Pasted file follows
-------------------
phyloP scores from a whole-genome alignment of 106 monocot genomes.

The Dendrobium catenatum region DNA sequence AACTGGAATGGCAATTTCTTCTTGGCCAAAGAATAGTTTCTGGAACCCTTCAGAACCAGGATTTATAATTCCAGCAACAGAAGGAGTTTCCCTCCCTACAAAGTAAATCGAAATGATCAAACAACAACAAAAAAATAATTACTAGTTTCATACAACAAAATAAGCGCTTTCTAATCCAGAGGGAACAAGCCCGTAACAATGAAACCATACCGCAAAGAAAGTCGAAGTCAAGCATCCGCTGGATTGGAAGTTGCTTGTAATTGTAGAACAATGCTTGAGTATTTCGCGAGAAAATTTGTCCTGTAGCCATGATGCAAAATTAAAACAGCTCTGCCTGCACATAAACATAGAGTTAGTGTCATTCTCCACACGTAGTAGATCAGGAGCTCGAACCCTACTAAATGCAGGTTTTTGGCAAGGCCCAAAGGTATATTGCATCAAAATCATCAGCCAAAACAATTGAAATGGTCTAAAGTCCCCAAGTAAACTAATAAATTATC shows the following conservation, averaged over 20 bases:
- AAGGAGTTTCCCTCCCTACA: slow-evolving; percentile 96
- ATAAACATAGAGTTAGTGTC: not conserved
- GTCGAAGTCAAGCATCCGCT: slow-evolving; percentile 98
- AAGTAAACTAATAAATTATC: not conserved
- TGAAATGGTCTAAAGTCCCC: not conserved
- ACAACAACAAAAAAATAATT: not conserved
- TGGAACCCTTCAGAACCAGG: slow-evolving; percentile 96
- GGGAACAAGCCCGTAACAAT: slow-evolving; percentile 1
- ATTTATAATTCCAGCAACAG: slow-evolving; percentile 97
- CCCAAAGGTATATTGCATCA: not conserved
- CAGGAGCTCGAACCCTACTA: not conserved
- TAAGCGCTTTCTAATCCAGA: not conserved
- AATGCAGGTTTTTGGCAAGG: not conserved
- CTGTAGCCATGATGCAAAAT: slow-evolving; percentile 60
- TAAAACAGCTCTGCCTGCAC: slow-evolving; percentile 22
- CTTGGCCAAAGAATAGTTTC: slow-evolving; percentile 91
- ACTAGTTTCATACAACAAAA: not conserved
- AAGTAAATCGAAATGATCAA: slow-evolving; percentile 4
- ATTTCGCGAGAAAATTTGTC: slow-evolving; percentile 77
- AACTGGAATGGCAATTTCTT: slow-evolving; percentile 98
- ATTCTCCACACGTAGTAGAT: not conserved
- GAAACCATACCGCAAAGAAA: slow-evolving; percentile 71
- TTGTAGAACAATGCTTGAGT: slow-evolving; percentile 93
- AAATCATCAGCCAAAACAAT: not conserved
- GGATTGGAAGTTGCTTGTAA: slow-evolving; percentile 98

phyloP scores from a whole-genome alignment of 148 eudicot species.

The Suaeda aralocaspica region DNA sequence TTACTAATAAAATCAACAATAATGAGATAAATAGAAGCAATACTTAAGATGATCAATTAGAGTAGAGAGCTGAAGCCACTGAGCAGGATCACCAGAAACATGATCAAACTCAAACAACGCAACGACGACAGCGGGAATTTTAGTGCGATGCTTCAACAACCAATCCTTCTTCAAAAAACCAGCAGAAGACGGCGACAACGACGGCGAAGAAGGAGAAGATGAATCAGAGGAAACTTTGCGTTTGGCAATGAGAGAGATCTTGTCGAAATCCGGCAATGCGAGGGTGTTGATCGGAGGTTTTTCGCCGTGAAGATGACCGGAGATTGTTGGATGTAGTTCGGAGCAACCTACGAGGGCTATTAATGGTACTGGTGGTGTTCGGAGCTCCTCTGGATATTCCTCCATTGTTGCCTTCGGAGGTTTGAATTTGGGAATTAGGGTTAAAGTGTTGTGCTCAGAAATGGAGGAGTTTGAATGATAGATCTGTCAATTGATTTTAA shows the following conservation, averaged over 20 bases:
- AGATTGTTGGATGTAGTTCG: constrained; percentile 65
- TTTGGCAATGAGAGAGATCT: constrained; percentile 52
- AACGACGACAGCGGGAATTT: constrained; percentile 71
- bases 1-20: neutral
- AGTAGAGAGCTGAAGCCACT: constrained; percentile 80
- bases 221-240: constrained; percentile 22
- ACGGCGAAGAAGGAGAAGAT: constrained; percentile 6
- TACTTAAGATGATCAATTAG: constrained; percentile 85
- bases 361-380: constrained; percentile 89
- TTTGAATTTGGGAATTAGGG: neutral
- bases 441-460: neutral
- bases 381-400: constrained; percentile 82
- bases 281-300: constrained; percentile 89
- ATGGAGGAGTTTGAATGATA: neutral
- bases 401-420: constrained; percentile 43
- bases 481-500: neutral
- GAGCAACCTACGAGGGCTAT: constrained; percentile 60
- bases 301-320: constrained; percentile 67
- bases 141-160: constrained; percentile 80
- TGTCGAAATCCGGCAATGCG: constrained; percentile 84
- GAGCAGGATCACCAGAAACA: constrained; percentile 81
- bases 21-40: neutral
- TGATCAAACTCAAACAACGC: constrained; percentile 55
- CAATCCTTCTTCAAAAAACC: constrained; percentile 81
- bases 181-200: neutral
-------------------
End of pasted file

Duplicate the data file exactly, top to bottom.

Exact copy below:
phyloP scores from a whole-genome alignment of 106 monocot genomes.

The Dendrobium catenatum region DNA sequence AACTGGAATGGCAATTTCTTCTTGGCCAAAGAATAGTTTCTGGAACCCTTCAGAACCAGGATTTATAATTCCAGCAACAGAAGGAGTTTCCCTCCCTACAAAGTAAATCGAAATGATCAAACAACAACAAAAAAATAATTACTAGTTTCATACAACAAAATAAGCGCTTTCTAATCCAGAGGGAACAAGCCCGTAACAATGAAACCATACCGCAAAGAAAGTCGAAGTCAAGCATCCGCTGGATTGGAAGTTGCTTGTAATTGTAGAACAATGCTTGAGTATTTCGCGAGAAAATTTGTCCTGTAGCCATGATGCAAAATTAAAACAGCTCTGCCTGCACATAAACATAGAGTTAGTGTCATTCTCCACACGTAGTAGATCAGGAGCTCGAACCCTACTAAATGCAGGTTTTTGGCAAGGCCCAAAGGTATATTGCATCAAAATCATCAGCCAAAACAATTGAAATGGTCTAAAGTCCCCAAGTAAACTAATAAATTATC shows the following conservation, averaged over 20 bases:
- AAGGAGTTTCCCTCCCTACA: slow-evolving; percentile 96
- ATAAACATAGAGTTAGTGTC: not conserved
- GTCGAAGTCAAGCATCCGCT: slow-evolving; percentile 98
- AAGTAAACTAATAAATTATC: not conserved
- TGAAATGGTCTAAAGTCCCC: not conserved
- ACAACAACAAAAAAATAATT: not conserved
- TGGAACCCTTCAGAACCAGG: slow-evolving; percentile 96
- GGGAACAAGCCCGTAACAAT: slow-evolving; percentile 1
- ATTTATAATTCCAGCAACAG: slow-evolving; percentile 97
- CCCAAAGGTATATTGCATCA: not conserved
- CAGGAGCTCGAACCCTACTA: not conserved
- TAAGCGCTTTCTAATCCAGA: not conserved
- AATGCAGGTTTTTGGCAAGG: not conserved
- CTGTAGCCATGATGCAAAAT: slow-evolving; percentile 60
- TAAAACAGCTCTGCCTGCAC: slow-evolving; percentile 22
- CTTGGCCAAAGAATAGTTTC: slow-evolving; percentile 91
- ACTAGTTTCATACAACAAAA: not conserved
- AAGTAAATCGAAATGATCAA: slow-evolving; percentile 4
- ATTTCGCGAGAAAATTTGTC: slow-evolving; percentile 77
- AACTGGAATGGCAATTTCTT: slow-evolving; percentile 98
- ATTCTCCACACGTAGTAGAT: not conserved
- GAAACCATACCGCAAAGAAA: slow-evolving; percentile 71
- TTGTAGAACAATGCTTGAGT: slow-evolving; percentile 93
- AAATCATCAGCCAAAACAAT: not conserved
- GGATTGGAAGTTGCTTGTAA: slow-evolving; percentile 98

phyloP scores from a whole-genome alignment of 148 eudicot species.

The Suaeda aralocaspica region DNA sequence TTACTAATAAAATCAACAATAATGAGATAAATAGAAGCAATACTTAAGATGATCAATTAGAGTAGAGAGCTGAAGCCACTGAGCAGGATCACCAGAAACATGATCAAACTCAAACAACGCAACGACGACAGCGGGAATTTTAGTGCGATGCTTCAACAACCAATCCTTCTTCAAAAAACCAGCAGAAGACGGCGACAACGACGGCGAAGAAGGAGAAGATGAATCAGAGGAAACTTTGCGTTTGGCAATGAGAGAGATCTTGTCGAAATCCGGCAATGCGAGGGTGTTGATCGGAGGTTTTTCGCCGTGAAGATGACCGGAGATTGTTGGATGTAGTTCGGAGCAACCTACGAGGGCTATTAATGGTACTGGTGGTGTTCGGAGCTCCTCTGGATATTCCTCCATTGTTGCCTTCGGAGGTTTGAATTTGGGAATTAGGGTTAAAGTGTTGTGCTCAGAAATGGAGGAGTTTGAATGATAGATCTGTCAATTGATTTTAA shows the following conservation, averaged over 20 bases:
- AGATTGTTGGATGTAGTTCG: constrained; percentile 65
- TTTGGCAATGAGAGAGATCT: constrained; percentile 52
- AACGACGACAGCGGGAATTT: constrained; percentile 71
- bases 1-20: neutral
- AGTAGAGAGCTGAAGCCACT: constrained; percentile 80
- bases 221-240: constrained; percentile 22
- ACGGCGAAGAAGGAGAAGAT: constrained; percentile 6
- TACTTAAGATGATCAATTAG: constrained; percentile 85
- bases 361-380: constrained; percentile 89
- TTTGAATTTGGGAATTAGGG: neutral
- bases 441-460: neutral
- bases 381-400: constrained; percentile 82
- bases 281-300: constrained; percentile 89
- ATGGAGGAGTTTGAATGATA: neutral
- bases 401-420: constrained; percentile 43
- bases 481-500: neutral
- GAGCAACCTACGAGGGCTAT: constrained; percentile 60
- bases 301-320: constrained; percentile 67
- bases 141-160: constrained; percentile 80
- TGTCGAAATCCGGCAATGCG: constrained; percentile 84
- GAGCAGGATCACCAGAAACA: constrained; percentile 81
- bases 21-40: neutral
- TGATCAAACTCAAACAACGC: constrained; percentile 55
- CAATCCTTCTTCAAAAAACC: constrained; percentile 81
- bases 181-200: neutral